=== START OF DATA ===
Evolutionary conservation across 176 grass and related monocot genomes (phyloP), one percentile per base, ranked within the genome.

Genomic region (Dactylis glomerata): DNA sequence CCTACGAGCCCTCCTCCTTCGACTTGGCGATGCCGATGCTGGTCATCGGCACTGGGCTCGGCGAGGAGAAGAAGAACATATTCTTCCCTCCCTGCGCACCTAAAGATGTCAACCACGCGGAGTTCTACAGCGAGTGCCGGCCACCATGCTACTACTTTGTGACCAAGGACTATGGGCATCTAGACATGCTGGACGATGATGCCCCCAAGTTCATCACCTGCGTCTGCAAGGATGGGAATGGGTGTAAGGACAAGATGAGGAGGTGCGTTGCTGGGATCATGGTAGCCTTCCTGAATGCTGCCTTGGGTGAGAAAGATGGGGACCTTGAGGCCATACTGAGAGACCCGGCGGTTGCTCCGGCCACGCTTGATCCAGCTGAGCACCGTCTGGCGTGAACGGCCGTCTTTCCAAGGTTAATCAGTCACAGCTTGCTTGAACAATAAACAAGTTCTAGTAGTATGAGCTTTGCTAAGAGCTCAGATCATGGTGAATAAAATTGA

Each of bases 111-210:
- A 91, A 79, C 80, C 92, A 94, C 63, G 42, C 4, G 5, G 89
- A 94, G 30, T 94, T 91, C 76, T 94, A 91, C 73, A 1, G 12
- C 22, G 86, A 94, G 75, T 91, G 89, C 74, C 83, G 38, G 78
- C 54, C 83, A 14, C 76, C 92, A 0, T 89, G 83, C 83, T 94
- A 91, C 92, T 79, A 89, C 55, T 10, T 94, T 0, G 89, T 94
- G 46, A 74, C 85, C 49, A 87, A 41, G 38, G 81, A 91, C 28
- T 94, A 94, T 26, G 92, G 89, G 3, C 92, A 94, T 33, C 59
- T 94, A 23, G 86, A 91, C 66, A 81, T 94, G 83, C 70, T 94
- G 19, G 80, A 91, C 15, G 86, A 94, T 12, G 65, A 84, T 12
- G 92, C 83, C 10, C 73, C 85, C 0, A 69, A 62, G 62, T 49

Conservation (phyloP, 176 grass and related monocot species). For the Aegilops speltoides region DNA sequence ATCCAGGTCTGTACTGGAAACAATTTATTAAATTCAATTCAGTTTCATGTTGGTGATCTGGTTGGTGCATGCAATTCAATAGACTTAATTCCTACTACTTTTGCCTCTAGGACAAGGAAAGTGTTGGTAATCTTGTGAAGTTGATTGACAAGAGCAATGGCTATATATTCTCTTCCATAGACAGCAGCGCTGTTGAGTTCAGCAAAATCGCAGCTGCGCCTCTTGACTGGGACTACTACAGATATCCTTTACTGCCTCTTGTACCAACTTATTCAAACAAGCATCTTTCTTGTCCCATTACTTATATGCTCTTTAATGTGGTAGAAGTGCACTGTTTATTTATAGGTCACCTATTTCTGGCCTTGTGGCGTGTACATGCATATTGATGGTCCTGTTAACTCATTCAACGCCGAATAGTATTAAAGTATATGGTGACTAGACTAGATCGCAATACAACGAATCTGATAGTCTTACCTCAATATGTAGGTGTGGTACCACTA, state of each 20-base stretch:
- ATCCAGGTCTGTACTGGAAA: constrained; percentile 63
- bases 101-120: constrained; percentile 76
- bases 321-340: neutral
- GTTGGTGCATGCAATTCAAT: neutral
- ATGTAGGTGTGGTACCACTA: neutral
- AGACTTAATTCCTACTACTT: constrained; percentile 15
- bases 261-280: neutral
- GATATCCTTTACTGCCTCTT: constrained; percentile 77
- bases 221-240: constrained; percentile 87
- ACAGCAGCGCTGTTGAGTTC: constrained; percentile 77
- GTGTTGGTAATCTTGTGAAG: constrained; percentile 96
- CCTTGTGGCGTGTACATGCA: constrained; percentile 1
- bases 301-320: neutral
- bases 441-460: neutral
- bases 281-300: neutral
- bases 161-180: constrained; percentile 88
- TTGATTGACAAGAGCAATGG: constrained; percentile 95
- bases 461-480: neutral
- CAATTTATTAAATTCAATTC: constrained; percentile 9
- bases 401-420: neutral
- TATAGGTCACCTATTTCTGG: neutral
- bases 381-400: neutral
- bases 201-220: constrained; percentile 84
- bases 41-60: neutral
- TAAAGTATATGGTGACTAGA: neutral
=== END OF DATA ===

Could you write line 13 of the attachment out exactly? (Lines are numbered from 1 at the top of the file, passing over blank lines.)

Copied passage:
- G 92, C 83, C 10, C 73, C 85, C 0, A 69, A 62, G 62, T 49